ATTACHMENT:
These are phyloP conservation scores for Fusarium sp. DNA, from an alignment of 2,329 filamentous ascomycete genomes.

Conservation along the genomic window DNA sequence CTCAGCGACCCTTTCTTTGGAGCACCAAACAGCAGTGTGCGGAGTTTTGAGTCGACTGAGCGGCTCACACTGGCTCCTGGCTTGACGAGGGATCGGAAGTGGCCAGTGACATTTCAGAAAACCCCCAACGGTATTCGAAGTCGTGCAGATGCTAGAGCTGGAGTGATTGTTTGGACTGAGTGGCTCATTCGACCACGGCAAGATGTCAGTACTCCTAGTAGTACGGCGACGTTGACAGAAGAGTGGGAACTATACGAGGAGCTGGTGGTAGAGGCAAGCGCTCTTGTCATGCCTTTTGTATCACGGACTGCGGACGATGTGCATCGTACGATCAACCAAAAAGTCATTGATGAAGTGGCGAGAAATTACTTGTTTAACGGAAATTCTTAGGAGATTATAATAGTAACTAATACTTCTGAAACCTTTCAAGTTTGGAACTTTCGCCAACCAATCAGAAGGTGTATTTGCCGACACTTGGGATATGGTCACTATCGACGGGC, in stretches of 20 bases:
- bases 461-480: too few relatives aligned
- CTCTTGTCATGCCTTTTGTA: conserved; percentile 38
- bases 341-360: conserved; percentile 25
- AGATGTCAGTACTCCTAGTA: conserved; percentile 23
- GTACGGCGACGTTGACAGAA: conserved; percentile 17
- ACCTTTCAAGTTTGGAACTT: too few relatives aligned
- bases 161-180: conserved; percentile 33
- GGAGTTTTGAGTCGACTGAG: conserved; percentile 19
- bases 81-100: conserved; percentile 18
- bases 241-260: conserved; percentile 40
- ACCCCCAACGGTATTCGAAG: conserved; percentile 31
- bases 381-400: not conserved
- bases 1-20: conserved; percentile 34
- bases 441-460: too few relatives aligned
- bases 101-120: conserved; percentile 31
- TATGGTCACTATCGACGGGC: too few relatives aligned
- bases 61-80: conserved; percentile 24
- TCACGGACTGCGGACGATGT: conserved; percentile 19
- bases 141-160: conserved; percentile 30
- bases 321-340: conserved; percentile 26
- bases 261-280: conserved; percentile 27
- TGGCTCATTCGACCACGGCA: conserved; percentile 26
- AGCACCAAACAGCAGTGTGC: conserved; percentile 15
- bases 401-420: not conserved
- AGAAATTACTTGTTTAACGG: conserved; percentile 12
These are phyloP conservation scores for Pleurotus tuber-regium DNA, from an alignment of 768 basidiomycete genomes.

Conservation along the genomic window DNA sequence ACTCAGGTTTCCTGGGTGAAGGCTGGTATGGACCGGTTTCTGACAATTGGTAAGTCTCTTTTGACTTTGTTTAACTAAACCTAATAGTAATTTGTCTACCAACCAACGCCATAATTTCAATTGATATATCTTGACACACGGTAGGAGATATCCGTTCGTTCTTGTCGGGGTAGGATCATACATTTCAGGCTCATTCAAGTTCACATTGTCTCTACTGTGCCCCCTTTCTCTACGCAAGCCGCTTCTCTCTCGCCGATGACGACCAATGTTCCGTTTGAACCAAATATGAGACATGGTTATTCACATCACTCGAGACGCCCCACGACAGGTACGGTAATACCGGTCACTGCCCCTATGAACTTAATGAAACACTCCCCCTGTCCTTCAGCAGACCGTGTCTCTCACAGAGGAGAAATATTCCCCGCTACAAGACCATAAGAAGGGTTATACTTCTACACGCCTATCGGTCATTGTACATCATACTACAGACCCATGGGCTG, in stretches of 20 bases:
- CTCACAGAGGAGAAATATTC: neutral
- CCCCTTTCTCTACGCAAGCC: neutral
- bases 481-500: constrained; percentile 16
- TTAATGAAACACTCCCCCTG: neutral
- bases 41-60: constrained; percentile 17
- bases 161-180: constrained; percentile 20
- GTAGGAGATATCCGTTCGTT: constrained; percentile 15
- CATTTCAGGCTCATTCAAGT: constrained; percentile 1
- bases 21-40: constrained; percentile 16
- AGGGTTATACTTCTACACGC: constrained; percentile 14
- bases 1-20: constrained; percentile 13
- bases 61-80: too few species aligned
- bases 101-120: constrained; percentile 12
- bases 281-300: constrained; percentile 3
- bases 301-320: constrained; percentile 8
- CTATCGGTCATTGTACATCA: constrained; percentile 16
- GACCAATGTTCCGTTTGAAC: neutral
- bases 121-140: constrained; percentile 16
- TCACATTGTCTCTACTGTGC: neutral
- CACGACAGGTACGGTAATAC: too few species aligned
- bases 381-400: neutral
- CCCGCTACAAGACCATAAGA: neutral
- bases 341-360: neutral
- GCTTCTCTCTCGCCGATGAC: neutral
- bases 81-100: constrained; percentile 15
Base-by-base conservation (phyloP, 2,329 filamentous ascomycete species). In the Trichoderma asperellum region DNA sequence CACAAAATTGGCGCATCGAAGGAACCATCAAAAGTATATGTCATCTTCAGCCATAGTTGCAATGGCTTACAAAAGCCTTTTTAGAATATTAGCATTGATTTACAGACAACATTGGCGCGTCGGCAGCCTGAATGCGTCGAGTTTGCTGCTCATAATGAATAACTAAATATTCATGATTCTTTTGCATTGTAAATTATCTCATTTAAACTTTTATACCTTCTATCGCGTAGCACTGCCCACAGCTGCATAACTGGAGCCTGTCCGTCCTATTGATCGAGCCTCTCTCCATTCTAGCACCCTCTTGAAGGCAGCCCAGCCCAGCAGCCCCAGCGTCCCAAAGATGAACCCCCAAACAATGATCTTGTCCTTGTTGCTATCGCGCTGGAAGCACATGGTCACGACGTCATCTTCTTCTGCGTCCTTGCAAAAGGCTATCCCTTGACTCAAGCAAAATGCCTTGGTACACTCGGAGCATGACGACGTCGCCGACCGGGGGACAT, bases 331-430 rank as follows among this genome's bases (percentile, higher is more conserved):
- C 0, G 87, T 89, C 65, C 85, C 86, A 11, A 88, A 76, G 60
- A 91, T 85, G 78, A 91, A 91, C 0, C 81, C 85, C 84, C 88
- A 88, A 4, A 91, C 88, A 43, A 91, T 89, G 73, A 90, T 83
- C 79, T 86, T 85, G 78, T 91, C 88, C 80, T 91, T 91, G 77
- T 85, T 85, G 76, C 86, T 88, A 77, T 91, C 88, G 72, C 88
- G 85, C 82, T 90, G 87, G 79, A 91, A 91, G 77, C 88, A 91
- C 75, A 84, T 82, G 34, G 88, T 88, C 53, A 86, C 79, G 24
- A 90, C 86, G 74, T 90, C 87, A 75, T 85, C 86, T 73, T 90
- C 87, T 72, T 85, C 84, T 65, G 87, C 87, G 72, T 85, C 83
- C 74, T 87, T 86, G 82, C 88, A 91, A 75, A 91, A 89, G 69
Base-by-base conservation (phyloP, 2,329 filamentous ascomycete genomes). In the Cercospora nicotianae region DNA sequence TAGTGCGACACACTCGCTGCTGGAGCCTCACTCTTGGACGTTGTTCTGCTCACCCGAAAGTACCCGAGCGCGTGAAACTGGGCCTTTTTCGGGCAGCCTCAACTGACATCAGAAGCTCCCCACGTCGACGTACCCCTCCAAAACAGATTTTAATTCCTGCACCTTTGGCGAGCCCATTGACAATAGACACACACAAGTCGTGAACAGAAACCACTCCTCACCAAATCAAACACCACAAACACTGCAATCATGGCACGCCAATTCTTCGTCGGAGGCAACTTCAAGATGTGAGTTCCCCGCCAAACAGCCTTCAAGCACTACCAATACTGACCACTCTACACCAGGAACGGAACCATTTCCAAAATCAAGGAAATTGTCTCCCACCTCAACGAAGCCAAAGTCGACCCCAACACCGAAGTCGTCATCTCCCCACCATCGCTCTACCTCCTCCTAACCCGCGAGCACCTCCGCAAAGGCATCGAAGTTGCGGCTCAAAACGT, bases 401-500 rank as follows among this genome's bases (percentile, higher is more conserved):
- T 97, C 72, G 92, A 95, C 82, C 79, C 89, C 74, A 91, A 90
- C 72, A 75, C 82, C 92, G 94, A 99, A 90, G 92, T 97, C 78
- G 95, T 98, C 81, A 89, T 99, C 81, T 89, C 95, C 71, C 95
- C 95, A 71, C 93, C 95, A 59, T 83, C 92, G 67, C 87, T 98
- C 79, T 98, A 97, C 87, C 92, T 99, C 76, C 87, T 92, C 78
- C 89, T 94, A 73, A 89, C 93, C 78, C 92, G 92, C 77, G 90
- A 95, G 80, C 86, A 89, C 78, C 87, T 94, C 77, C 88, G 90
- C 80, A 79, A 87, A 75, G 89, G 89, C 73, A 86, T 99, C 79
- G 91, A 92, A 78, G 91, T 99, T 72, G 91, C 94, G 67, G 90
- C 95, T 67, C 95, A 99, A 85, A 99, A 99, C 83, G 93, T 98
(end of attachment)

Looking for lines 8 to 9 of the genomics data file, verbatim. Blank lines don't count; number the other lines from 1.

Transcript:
- ACCTTTCAAGTTTGGAACTT: too few relatives aligned
- bases 161-180: conserved; percentile 33